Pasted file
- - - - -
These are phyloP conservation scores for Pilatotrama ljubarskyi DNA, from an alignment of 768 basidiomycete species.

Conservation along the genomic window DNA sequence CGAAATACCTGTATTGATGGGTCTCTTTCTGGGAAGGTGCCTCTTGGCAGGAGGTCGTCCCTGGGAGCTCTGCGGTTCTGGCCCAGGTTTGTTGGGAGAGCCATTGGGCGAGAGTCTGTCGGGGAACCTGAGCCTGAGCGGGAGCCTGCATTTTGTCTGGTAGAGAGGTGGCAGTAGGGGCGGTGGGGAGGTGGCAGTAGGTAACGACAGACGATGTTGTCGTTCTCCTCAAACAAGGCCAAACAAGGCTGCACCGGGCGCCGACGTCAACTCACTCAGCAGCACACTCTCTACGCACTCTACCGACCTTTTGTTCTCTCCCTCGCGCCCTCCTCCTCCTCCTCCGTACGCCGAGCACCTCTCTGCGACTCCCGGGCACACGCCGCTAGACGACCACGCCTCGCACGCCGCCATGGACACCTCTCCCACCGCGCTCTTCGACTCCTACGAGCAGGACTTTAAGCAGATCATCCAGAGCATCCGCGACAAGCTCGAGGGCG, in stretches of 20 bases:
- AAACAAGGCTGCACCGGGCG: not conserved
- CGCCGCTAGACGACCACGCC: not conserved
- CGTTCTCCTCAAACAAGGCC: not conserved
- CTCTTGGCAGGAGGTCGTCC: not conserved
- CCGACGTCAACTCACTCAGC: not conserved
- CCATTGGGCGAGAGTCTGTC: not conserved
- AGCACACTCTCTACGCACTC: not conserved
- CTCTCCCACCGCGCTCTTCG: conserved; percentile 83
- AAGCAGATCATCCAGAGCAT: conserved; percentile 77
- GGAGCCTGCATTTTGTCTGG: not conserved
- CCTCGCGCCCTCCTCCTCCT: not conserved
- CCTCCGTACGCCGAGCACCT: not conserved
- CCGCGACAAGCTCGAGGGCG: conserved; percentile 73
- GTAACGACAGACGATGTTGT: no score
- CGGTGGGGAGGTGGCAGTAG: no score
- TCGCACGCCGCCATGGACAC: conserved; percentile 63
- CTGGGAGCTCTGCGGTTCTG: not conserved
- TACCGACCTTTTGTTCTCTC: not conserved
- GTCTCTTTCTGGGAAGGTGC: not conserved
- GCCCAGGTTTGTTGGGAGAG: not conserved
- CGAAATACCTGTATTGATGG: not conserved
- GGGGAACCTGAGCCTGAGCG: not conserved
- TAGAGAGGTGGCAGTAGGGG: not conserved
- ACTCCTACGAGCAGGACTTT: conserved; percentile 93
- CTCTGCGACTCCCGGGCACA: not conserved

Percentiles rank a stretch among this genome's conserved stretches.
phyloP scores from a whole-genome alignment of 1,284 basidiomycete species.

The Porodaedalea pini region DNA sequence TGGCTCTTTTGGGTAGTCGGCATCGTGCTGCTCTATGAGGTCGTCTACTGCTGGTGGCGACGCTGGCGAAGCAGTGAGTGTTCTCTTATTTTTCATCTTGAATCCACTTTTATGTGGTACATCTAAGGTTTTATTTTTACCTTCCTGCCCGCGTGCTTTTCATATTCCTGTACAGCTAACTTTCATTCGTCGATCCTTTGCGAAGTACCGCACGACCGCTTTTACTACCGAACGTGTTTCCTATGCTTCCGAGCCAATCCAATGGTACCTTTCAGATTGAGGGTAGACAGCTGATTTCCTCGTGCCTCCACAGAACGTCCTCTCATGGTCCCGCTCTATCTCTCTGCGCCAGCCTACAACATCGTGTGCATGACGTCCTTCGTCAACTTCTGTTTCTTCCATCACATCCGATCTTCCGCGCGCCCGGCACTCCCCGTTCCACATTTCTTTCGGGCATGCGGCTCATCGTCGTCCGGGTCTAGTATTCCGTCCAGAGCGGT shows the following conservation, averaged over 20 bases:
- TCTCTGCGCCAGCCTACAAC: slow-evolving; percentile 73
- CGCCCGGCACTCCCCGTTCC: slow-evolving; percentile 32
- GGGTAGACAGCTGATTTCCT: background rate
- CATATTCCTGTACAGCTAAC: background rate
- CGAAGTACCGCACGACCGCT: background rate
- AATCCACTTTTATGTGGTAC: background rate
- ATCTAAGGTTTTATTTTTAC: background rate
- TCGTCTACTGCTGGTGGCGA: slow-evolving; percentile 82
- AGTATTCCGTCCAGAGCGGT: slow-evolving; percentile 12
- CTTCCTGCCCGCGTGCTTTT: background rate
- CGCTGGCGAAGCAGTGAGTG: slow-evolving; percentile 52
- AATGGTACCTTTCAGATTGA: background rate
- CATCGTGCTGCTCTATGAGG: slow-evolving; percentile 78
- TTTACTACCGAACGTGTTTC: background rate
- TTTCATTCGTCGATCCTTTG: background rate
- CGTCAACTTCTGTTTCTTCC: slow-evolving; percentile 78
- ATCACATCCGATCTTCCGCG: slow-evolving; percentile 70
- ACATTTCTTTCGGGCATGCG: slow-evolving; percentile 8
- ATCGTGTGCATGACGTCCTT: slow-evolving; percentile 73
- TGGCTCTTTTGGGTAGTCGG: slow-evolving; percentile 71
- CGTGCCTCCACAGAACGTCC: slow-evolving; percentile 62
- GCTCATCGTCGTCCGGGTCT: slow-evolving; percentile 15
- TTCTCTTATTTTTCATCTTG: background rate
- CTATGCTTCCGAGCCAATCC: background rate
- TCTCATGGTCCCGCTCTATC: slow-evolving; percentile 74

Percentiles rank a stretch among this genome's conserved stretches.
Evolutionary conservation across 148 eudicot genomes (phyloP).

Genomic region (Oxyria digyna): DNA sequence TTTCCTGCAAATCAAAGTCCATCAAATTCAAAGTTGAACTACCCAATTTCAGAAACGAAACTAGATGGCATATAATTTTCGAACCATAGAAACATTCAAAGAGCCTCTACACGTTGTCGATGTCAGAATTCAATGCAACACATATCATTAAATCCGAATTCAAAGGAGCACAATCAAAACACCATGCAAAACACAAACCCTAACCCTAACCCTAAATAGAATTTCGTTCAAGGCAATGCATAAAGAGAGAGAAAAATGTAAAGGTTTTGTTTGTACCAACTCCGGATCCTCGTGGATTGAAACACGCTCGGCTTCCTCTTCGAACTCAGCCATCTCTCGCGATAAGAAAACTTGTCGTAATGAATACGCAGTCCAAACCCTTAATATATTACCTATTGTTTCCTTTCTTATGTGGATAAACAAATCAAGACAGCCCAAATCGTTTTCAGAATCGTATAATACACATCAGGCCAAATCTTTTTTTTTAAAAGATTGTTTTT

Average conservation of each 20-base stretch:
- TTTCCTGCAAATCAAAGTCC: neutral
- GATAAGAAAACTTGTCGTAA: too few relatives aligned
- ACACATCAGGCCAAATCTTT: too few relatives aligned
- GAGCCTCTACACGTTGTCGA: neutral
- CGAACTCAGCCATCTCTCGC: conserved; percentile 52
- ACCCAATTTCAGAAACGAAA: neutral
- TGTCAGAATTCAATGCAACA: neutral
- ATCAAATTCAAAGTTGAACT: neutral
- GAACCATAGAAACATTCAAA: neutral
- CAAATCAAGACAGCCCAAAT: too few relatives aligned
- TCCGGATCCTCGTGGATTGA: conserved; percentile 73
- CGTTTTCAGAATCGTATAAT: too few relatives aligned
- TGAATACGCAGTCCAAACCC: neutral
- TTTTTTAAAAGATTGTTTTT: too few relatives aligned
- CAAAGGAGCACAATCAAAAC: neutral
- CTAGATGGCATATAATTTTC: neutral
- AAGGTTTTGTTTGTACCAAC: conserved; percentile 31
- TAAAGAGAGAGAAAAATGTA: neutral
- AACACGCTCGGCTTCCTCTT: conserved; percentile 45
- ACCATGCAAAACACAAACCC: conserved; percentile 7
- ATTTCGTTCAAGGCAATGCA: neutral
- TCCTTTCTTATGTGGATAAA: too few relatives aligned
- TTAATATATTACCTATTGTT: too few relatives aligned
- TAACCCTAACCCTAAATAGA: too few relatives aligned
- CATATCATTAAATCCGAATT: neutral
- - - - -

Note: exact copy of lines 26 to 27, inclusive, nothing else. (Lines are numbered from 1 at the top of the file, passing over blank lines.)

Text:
- ACTCCTACGAGCAGGACTTT: conserved; percentile 93
- CTCTGCGACTCCCGGGCACA: not conserved